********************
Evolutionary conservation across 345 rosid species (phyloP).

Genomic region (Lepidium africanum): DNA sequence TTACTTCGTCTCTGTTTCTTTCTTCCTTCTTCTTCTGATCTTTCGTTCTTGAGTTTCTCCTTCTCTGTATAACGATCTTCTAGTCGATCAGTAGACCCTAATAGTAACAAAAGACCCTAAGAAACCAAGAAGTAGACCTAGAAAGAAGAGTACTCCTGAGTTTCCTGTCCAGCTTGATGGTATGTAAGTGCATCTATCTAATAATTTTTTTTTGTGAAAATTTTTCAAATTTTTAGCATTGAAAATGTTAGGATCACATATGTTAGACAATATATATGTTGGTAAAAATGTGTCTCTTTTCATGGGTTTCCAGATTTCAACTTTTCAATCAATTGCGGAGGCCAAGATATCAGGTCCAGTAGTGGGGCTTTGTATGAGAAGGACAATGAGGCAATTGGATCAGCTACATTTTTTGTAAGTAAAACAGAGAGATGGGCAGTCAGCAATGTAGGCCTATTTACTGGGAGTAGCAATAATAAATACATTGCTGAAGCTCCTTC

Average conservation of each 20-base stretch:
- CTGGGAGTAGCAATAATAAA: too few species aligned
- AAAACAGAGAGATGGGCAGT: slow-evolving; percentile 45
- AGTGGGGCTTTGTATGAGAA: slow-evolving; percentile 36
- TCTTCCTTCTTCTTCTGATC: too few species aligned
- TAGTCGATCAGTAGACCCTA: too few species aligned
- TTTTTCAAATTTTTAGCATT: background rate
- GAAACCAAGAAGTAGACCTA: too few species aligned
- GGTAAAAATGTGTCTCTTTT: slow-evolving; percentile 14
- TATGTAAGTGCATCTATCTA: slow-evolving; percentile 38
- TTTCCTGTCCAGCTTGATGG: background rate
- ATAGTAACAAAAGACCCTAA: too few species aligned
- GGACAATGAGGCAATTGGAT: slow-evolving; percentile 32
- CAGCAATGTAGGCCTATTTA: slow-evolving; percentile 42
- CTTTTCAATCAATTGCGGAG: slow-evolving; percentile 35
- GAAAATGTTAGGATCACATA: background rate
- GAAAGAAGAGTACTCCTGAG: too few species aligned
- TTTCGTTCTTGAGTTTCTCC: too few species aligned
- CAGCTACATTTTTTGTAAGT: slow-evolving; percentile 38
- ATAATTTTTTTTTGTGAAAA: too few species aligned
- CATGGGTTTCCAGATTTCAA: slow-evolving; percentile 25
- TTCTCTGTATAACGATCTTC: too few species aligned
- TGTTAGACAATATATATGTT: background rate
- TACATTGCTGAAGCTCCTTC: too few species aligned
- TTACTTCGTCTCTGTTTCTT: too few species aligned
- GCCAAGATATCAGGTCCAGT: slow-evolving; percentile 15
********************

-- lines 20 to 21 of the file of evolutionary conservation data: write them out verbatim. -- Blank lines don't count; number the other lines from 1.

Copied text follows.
- TTTCGTTCTTGAGTTTCTCC: too few species aligned
- CAGCTACATTTTTTGTAAGT: slow-evolving; percentile 38